Mom, 35, Dies From Drinking 4 Bottles of Water in 20 Minutes
A dehydrated woman drank a lot of water and died shortly after.
Staying properly hydrated is a crucial part of overall health. Water helps eliminate waste through urination, perspiration, and bowel movements, keeps your temperature normal, lubricates and cushions joints, and helps protect sensitive tissues, explains the Mayo Clinic. How much water should you drink? According to the U.S. National Academies of Sciences, Engineering, and Medicine, men should drink about 15.5 cups (3.7 liters) of fluids a day and women about 11.5 cups (2.7 liters) of fluids, with the exact amount relying on a variety of factors including external temperature and activity level. However, too much of a good thing can be deadly when it comes to water. This week a 35-year-old mother died after drinking too much water too fast. Here is what you need to know about her tragic death, including how to avoid a similar fate.
Ashley Summers, 35, was near Monticello at Lake Freeman in Indiana over the 4th of July weekend. The temperature was high and she was hot, she chugged a bunch of water fast, according to her brother.
"Someone said she drank four bottles of water in 20 minutes," Devon Miller told WRTV. "I mean, an average water bottle is like 16 ounces, so that was 64 ounces that she drank in a span of 20 minutes. That's half a gallon. That's what you're supposed to drink in a whole day."
According to Miller, Summers complained of feeling dehydrated, lightheaded, and had a headache. She even said she felt like she could not drink enough water.
She passed out in her garage after chugging the water. When she arrived at the hospital, she had brain swelling as a result of water toxicity. She never regained consciousness and died.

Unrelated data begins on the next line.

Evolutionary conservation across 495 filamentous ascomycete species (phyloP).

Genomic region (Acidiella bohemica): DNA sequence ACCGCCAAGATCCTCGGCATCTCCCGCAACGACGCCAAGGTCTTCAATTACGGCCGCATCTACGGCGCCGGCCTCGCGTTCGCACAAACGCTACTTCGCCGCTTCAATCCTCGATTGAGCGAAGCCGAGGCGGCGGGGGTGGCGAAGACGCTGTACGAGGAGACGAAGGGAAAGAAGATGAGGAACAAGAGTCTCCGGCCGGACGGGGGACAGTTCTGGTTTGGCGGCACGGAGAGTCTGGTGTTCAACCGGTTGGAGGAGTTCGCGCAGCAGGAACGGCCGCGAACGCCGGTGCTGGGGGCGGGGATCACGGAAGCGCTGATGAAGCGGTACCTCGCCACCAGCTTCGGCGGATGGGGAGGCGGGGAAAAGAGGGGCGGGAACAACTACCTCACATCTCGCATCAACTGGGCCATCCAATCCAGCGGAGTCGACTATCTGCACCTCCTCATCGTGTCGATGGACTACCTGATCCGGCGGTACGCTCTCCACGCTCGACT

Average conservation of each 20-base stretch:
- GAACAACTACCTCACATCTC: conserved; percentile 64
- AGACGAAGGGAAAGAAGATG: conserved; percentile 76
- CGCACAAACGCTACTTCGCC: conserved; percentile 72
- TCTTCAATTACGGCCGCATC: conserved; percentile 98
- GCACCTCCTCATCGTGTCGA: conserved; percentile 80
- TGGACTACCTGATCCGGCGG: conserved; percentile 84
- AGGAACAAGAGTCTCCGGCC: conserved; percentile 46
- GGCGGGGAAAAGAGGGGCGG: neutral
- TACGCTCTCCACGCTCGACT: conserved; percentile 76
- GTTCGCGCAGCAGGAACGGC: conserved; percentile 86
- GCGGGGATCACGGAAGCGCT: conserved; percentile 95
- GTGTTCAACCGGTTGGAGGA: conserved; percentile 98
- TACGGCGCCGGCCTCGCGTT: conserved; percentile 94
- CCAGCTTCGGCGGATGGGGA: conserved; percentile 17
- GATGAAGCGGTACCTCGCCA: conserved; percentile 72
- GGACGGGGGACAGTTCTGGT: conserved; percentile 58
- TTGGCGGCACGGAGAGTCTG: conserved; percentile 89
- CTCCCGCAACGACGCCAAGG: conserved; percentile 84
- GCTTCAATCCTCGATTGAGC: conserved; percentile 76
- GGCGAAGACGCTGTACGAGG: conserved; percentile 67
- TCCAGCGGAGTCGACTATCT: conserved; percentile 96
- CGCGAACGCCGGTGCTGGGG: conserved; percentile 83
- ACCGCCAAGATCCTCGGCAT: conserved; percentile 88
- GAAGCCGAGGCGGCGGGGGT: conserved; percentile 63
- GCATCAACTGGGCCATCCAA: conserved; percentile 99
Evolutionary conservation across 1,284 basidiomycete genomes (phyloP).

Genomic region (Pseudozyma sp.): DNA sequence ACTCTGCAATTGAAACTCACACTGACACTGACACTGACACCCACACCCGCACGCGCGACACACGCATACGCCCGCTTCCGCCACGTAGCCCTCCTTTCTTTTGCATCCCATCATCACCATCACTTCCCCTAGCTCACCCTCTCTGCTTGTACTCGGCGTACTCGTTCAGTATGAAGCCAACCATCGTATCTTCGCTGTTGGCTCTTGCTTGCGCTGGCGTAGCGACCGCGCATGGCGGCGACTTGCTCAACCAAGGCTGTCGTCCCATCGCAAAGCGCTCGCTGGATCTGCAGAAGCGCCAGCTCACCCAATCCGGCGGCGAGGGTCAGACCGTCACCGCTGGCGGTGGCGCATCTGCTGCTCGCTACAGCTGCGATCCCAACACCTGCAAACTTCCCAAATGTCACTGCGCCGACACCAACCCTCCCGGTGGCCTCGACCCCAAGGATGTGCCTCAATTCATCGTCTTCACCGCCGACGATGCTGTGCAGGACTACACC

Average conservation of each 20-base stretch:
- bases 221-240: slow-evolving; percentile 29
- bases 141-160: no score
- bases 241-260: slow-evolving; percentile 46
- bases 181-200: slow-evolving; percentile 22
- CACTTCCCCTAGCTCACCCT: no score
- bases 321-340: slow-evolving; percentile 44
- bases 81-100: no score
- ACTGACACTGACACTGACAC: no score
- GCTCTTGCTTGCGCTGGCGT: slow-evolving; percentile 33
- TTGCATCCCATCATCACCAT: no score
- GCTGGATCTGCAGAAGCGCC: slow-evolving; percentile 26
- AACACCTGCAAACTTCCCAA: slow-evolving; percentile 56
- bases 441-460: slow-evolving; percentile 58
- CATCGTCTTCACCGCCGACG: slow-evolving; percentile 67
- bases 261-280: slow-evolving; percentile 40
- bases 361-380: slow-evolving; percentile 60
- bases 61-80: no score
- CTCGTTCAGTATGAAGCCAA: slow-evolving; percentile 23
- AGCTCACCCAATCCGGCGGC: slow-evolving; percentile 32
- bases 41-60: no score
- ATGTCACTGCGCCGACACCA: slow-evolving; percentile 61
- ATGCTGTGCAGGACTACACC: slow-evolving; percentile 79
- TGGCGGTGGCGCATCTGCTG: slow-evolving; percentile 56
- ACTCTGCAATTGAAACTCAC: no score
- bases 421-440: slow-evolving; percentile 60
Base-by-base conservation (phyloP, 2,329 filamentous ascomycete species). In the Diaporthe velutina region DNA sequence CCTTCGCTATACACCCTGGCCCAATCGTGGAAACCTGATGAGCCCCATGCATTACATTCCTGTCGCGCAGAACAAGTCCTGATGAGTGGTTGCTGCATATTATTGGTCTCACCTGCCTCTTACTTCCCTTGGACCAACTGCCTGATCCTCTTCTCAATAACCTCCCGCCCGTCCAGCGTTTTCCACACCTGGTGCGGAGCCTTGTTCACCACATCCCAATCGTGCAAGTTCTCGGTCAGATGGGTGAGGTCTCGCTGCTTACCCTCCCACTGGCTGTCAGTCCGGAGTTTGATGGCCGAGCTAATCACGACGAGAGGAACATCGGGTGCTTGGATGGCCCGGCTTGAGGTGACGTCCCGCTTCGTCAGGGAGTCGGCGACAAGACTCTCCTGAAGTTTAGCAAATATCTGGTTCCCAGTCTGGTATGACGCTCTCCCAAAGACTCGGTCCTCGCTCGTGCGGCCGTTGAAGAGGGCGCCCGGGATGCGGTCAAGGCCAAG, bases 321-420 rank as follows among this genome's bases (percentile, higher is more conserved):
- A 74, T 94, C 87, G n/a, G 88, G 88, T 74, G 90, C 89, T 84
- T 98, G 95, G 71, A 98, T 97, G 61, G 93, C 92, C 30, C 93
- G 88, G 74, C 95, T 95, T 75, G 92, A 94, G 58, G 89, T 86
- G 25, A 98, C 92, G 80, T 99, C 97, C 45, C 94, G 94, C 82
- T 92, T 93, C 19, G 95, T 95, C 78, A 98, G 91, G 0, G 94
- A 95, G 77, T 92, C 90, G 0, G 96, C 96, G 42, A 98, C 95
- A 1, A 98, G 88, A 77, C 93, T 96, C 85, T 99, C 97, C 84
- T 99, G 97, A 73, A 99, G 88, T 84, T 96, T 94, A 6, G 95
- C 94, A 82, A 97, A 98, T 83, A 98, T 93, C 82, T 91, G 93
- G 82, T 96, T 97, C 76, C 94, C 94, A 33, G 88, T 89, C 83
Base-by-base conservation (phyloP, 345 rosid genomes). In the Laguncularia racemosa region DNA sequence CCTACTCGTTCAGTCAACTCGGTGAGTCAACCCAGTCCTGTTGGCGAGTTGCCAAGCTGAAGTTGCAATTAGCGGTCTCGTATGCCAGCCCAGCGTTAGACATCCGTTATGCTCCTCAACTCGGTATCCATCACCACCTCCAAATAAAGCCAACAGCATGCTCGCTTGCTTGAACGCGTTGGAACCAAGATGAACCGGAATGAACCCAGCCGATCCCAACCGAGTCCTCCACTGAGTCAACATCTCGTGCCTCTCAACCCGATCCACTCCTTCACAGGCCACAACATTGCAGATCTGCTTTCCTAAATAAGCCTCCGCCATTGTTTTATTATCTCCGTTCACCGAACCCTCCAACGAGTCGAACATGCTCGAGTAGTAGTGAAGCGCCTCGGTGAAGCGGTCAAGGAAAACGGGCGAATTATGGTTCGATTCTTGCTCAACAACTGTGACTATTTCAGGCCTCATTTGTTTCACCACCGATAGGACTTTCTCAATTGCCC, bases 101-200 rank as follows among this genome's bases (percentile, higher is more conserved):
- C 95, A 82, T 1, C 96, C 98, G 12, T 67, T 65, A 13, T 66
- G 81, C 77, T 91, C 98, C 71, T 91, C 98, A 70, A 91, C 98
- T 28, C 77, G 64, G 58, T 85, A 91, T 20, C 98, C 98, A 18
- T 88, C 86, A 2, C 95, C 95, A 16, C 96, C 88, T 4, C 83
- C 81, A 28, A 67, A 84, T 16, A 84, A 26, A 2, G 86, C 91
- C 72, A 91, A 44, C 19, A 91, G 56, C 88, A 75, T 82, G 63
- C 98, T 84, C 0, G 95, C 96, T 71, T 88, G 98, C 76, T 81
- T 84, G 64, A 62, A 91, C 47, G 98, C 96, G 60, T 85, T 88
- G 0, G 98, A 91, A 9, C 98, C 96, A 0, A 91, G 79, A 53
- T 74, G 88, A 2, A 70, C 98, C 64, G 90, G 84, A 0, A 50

"It was a shock to all of us," Miller said. "When they first started talking about water toxicity. It was like, 'this is a thing?'" Her family added that Summers was an organ donor and donated her heart, liver, lungs, kidneys and some of her long bone tissue to help save five other lives.
Tara Collingwood, MS, RDN, CSSD, LD/N, ACSM-CPT, Board Certified Sports Dietitian Certified Personal Trainer, American College of Sports Medicine, explains that hyponatremia "is not just 'water intoxication' but low blood sodium. If she had drunk electrolytes with the water, then this may not have happened," she says. Collingwood also says there's a good chance the woman had something else going on medically. "Four bottles of water in 20 minutes is a lot to drink, but the average person would not die of hyponatremia from just that amount. I have to believe there was something else going on that led up to this," she says.
In general, "in the extreme heat we are all experiencing this summer, it is a good idea for people to hydrate with electrolyte drinks (Liquid IV, Precision Hydration, LMNT) or sports drinks (Gatorade, Powerade) that have sodium in them," Collingwood recommends. "Certain sports drinks like Prime and Body Armor have VERY little sodium, so make sure you are reading labels to make sure you are getting sodium in your drinks. Not all electrolyte drinks and sports drinks are created equal."
If you are feeling unusually ill from the heat, seek medical help, she adds. "An IV containing sodium would have saved her life instead of just drinking plain water."